Dr. Mündermann indicates that a constructive review has to fulfill the following points: 1. Pointing out specific information that is lacking in a manuscript but is critical for understanding the research; 2. Providing specific recommendations on how these shortcomings can be overcome and the manuscript be improved in terms of clarity and logical flow; 3. Formulating appropriate conclusions that are based on the data presented. Constructive review is not about discrediting the peers but rather teasing out the real and full value of science and communicating novel contributions to the field in the most comprehensive, concise and clear way.

From a reviewer’s perspective, Dr. Mündermann stresses that formulating and enforcing certain standards is critical for high-quality research. By having to follow reporting guidelines such as STROBE, PRISMA and CARE, it ensures a minimum standard of published research and increases comparability among studies. These aspects have gained even greater relevance with the increasing flooding of the scientific publishing market by predator journals.

As scientist, our intrinsic drive is to generate the best possible gain in knowledge. While this can be done by conducting our own research projects, we as peer reviewers also contribute to improving the quality of published research of other experts in the field. Peer-review is an active exchange and a dialogue that contributes to advancing science in its best possible way. Considering and accepting feedback from peers as well as commenting on others’ work not only improves my own research output but also that of the entire field,” says Dr. Mündermann.


Kai-Uwe Lewandrowski

Dr. Kai-Uwe Lewandrowski is the founder of the Center For Advanced Spine Care of Southern Arizona and the Surgical Institute of Tucson, where he directs a minimally invasive spine care program that focuses on spinal endoscopy and interventional pain surgery. He served as faculty at the University of Arizona and is a visiting professor at the Universidade Federal do Estado do Rio de Janeiro, Rio de Janeiro, Brazil, from which he received an honorary doctorate "doctor honoris causa" for his contributions to postgraduate training and collaborative research with the Department of Neurosurgery. In addition, Dr. Lewandrowski is Associate Professor of Orthopaedic Surgery Universidad Sanitas, Bogotá, D.C., Colombia.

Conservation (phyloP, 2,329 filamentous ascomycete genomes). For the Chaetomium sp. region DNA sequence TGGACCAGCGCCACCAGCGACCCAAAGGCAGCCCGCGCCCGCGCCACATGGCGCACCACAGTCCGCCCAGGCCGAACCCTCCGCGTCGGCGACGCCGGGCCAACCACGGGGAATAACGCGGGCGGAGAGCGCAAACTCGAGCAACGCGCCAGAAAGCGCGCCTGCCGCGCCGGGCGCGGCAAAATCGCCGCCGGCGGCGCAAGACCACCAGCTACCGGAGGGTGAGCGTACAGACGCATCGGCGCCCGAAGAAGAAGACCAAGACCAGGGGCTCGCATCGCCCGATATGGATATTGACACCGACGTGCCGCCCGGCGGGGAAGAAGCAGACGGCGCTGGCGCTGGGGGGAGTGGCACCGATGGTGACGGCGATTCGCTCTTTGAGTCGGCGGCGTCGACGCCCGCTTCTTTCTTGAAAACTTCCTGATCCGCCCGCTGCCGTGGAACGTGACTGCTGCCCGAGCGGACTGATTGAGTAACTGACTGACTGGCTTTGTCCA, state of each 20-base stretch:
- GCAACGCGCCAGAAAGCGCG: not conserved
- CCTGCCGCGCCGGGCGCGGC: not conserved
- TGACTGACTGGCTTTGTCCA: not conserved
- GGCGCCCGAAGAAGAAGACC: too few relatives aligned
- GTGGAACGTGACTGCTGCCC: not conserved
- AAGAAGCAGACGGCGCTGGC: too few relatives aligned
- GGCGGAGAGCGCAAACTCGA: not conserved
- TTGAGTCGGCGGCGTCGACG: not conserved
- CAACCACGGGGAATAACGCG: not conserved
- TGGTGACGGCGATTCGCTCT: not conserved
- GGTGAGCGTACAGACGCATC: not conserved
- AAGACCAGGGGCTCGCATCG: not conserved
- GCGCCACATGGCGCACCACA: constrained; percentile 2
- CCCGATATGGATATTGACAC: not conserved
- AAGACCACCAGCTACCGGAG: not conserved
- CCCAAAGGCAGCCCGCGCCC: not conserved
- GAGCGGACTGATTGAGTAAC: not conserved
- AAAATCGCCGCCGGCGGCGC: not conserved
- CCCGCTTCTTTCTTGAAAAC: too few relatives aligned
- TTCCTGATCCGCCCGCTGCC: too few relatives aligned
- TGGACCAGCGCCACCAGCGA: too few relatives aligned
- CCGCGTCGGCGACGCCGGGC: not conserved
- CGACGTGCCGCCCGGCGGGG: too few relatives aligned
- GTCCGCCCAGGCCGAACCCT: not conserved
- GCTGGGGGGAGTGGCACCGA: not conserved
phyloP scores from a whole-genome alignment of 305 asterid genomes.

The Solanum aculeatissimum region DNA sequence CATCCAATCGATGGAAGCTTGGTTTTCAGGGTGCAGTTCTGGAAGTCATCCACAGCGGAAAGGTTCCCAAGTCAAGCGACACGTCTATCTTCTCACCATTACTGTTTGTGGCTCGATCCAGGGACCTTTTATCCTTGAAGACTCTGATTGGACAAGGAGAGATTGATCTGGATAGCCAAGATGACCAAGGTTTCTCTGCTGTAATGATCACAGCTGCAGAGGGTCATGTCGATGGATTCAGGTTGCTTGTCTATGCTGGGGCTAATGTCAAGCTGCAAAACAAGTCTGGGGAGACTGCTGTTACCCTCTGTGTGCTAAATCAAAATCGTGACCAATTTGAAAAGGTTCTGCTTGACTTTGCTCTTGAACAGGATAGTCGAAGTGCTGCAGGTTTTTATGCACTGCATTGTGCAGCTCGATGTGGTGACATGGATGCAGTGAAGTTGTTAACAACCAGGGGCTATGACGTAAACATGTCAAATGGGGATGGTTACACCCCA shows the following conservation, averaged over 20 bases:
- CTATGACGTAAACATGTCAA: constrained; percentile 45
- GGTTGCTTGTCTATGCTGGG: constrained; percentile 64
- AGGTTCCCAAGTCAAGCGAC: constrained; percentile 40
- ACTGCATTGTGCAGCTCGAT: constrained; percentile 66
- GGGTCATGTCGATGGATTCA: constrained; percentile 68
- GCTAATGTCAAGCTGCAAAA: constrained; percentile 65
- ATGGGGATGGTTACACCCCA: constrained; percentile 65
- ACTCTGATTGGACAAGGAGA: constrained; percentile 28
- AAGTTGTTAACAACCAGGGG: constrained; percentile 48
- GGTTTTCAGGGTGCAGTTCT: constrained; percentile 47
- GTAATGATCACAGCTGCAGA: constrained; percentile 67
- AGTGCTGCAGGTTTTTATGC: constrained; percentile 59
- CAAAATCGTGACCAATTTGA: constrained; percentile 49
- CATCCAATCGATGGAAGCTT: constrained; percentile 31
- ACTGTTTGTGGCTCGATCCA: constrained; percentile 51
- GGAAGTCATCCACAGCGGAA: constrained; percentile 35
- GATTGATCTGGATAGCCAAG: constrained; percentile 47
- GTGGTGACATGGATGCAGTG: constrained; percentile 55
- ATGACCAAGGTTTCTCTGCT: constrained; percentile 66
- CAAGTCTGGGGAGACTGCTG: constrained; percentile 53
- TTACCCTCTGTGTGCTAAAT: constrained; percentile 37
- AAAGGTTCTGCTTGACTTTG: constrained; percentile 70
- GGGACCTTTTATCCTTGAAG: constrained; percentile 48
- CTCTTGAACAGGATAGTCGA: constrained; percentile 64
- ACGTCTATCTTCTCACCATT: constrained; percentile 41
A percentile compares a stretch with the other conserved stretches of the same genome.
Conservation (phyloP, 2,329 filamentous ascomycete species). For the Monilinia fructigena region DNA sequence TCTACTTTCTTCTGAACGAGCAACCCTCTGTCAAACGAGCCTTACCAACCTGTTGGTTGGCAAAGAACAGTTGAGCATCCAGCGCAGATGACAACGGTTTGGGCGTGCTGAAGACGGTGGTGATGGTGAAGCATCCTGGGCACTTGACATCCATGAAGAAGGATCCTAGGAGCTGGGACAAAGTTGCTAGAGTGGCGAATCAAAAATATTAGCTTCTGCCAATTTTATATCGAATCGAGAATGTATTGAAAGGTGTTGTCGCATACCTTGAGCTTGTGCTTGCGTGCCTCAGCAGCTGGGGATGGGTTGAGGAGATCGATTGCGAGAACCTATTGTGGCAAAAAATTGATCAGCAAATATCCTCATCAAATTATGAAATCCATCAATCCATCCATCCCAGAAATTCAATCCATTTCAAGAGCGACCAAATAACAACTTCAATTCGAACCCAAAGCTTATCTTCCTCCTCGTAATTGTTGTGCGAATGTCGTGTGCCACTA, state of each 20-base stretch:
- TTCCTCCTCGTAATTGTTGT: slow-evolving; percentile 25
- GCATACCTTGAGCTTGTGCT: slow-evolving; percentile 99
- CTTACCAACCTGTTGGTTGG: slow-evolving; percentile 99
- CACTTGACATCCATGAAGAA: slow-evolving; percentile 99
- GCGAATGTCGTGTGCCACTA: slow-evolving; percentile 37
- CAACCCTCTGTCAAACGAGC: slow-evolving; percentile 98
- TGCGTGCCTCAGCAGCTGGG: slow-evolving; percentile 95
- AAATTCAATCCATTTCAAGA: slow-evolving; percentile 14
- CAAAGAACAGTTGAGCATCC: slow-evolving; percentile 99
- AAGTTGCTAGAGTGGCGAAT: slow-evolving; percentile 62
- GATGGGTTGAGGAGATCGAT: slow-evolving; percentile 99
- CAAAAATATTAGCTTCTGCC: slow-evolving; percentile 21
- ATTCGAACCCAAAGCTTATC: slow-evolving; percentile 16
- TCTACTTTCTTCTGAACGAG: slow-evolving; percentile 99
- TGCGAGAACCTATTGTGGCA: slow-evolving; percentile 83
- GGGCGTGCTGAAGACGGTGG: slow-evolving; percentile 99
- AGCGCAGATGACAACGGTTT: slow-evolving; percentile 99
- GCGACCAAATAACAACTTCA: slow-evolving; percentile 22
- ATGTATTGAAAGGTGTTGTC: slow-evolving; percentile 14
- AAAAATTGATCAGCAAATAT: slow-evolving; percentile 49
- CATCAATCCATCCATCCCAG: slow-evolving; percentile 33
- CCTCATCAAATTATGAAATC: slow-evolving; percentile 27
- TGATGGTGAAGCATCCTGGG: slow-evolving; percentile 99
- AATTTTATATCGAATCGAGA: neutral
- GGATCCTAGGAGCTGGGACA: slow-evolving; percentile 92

Dr. Lewandrowski has dedicated his career to translational clinical research and was awarded grants by highly competitive funding agencies, including the National Institute of Health. He is recognized as a pioneer of minimally invasive outpatient endoscopic spinal surgery by consistently achieving excellent surgical outcomes. He is an award-winning clinician-researcher that has published 97 peer-reviewed journal articles, 35 book chapters, edited 12 textbooks, and holds six patents. He employs vetted proven protocols in his day-to-day clinical practice that apply cutting-edge technologies. As an active member of several national and international societies, he frequently lectures on minimally invasive techniques. He teaches neurosurgeons and spinal surgeons in the Americas, Europe, and Asia. He is also involved in developing new minimally invasive techniques and instrumentation for the staged management of common painful conditions of the spine.